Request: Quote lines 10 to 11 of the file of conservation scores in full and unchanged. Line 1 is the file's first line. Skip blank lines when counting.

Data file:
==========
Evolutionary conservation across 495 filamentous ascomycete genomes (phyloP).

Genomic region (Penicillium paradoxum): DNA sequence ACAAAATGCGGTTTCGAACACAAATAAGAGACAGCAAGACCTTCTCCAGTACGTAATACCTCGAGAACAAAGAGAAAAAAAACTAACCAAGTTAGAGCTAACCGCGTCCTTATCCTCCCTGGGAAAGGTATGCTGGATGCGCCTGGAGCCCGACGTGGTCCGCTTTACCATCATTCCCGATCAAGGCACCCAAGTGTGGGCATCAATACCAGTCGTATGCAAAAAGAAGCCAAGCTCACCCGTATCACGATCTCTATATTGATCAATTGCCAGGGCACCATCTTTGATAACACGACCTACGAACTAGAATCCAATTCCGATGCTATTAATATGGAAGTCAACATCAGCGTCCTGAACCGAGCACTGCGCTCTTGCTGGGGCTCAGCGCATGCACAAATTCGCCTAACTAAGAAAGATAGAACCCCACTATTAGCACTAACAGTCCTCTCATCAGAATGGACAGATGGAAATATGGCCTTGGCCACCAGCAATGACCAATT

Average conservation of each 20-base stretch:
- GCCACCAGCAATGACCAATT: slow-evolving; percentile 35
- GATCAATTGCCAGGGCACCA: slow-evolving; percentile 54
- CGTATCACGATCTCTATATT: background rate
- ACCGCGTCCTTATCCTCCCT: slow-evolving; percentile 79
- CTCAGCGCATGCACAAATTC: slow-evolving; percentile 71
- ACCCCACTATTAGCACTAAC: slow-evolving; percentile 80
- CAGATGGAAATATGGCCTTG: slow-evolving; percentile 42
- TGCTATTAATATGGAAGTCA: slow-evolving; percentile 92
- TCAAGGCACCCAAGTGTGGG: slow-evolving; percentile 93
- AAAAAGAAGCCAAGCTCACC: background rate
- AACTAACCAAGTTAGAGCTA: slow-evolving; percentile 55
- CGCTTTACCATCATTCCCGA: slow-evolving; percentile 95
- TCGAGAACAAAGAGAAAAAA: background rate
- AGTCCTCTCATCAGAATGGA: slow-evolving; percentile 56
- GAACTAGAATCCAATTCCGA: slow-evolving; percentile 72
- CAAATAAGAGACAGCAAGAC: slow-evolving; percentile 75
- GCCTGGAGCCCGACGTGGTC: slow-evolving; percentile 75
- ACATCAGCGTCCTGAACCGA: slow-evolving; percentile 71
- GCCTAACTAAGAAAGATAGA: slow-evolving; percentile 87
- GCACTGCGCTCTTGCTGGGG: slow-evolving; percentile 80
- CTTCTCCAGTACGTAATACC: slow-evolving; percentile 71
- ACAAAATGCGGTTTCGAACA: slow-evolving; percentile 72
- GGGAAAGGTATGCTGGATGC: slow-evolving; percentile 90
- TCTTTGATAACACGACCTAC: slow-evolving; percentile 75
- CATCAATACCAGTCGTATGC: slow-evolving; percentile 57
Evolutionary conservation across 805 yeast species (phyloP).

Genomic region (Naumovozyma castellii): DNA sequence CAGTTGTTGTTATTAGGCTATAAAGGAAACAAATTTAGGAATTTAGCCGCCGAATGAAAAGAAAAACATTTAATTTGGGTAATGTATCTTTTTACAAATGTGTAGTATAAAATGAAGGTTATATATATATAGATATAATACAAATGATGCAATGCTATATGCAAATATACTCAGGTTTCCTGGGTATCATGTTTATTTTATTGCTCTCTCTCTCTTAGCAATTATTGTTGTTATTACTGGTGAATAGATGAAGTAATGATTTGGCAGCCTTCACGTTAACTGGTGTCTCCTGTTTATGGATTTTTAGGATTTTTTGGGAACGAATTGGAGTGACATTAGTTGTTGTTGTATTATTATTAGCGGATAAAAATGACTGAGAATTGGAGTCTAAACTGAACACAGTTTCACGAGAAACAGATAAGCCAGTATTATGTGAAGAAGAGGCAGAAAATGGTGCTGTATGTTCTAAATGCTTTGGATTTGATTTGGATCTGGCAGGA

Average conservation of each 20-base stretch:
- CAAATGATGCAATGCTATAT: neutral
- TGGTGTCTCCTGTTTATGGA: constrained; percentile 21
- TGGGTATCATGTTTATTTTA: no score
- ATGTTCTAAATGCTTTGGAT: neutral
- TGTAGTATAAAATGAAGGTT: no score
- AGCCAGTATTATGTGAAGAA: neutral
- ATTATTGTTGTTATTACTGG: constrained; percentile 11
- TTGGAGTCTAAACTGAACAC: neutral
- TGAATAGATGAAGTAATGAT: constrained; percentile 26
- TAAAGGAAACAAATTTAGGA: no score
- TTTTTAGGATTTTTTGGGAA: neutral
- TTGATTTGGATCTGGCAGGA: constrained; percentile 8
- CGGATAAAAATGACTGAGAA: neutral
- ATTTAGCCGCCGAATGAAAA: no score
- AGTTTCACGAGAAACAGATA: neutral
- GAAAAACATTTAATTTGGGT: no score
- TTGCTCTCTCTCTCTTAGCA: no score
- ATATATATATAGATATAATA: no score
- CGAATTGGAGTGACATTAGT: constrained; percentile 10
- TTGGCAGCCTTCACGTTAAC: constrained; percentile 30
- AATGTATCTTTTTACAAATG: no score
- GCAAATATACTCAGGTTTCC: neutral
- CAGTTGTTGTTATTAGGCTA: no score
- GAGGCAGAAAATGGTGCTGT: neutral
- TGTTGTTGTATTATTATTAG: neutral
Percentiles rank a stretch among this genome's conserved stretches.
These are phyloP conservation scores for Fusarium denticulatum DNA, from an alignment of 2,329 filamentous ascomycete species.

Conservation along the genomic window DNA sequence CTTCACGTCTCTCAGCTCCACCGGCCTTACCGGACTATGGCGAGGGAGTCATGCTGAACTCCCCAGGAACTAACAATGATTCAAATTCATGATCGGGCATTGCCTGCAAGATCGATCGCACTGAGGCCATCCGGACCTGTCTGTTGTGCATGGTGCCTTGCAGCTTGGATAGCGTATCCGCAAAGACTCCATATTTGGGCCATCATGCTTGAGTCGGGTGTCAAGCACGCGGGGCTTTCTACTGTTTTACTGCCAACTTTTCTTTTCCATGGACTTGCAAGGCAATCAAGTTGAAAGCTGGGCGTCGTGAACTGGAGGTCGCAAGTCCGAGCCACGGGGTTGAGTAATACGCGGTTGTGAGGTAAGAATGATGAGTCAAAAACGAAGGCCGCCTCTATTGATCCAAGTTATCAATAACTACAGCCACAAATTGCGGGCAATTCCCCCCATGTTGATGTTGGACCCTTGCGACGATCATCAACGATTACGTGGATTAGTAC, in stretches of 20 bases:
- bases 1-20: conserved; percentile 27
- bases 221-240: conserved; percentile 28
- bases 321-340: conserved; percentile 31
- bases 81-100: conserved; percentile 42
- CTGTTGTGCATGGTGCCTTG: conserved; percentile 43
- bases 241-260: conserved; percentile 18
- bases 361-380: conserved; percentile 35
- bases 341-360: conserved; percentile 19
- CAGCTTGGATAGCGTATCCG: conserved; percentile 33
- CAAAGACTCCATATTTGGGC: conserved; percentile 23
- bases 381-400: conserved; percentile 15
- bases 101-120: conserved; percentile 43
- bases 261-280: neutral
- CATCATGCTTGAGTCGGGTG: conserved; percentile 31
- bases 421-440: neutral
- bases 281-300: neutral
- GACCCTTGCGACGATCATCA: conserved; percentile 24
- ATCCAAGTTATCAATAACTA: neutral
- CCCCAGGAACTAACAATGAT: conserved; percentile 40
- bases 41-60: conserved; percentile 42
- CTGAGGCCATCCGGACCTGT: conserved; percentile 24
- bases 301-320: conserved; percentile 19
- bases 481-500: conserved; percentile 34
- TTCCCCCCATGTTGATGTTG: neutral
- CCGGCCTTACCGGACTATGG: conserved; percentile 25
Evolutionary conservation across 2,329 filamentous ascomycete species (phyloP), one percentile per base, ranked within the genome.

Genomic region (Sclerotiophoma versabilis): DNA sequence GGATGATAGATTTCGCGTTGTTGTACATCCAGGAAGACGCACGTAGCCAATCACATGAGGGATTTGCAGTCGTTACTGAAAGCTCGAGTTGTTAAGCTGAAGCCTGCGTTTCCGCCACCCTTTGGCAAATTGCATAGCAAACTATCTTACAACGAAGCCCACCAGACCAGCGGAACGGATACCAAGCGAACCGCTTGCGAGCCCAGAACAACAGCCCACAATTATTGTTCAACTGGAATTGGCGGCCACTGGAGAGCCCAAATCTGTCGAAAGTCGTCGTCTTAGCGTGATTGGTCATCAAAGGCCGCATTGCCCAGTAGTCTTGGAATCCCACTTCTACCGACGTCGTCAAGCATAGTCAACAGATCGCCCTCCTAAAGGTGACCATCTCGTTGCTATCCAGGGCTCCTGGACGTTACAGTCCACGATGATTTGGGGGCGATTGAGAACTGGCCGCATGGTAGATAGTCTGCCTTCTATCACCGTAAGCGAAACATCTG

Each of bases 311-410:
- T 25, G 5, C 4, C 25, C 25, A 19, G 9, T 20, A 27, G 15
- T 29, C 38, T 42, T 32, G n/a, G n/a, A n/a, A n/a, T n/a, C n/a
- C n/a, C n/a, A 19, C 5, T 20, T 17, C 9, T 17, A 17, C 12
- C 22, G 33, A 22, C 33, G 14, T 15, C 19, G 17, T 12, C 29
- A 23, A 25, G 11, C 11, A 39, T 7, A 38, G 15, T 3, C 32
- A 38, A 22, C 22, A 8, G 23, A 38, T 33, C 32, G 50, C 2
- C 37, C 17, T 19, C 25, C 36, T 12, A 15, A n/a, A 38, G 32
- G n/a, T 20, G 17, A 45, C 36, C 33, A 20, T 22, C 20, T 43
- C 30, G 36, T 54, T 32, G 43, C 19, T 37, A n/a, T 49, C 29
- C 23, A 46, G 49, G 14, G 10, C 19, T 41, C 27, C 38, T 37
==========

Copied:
- CAGATGGAAATATGGCCTTG: slow-evolving; percentile 42
- TGCTATTAATATGGAAGTCA: slow-evolving; percentile 92